Till now, what has prevented the crisis in Iraq from becoming a total debacle for the United States has been the open collaboration of the Iranian clerics. Iranian foreign policy – fragmentary and opportunist – has always been determined by the needs and interests of the clerical state rather than any principled anti-imperialist strategy. In the past, this has led to a de facto collaboration with Washington in Afghanistan and Iraq. During the Iran-Iraq war, the clerics had no hesitation in buying arms from the Israeli regime to fight Iraq, then backed by Britain and the US. In the wake of the Anglo-American invasion of Iraq – hoping, no doubt, that clearing the path for the overthrow of Saddam Hussein and Mullah Omar might have won them a respite – the regime took a tougher stance on the nuclear question.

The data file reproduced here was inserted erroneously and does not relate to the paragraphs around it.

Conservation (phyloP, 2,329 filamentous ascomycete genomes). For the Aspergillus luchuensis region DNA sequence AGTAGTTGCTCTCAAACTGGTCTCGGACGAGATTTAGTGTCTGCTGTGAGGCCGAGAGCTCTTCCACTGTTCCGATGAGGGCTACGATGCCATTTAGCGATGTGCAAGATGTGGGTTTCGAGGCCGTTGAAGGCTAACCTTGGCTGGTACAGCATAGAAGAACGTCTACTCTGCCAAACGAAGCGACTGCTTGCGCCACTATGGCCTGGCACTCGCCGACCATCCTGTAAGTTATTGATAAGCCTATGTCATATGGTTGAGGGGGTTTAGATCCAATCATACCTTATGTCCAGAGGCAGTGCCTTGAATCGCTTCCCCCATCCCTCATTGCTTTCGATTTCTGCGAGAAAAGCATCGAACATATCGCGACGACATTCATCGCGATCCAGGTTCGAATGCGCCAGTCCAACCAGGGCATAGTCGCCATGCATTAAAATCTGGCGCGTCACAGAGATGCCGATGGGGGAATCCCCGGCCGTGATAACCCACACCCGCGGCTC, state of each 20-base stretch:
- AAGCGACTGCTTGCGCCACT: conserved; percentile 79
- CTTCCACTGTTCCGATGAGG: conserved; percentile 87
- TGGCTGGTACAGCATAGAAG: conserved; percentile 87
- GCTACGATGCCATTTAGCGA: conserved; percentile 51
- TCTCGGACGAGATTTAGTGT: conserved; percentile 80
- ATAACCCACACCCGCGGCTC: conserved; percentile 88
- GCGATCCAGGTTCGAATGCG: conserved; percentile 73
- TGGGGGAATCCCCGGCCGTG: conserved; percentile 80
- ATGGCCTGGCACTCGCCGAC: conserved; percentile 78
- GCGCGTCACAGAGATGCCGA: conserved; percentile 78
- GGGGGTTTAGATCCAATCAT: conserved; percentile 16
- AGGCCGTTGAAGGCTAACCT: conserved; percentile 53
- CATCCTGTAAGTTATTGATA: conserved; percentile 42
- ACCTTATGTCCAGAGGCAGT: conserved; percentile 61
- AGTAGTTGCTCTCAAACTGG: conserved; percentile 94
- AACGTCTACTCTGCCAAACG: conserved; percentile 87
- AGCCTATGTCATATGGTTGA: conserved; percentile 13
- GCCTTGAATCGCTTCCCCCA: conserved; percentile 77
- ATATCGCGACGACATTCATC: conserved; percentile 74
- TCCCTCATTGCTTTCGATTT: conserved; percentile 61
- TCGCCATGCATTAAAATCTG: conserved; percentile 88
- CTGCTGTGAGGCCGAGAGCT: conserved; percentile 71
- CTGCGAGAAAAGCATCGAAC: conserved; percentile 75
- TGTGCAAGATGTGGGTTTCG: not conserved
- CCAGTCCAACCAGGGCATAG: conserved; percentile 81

The Bush administration appears to be psyching itself up for a safe strike against Iran either by itself or via the Israelis, whose new leaders have referred to the Iranian president as a psychopath and a new Hitler. Why has Washington manufactured this crisis? The hypocrisy of Bush, Blair, Chirac or Olmert – their own states armed with thousands of nuclear weapons – making a casus belli of what are, by all accounts, primitive gropings on Iran’s part towards the technology necessary for the lowest grade of nuclear self-defence, hardly needs to be spelled out. So long as these powers are allowed to enlarge their nuclear armouries unimpeded, why should Tehran not?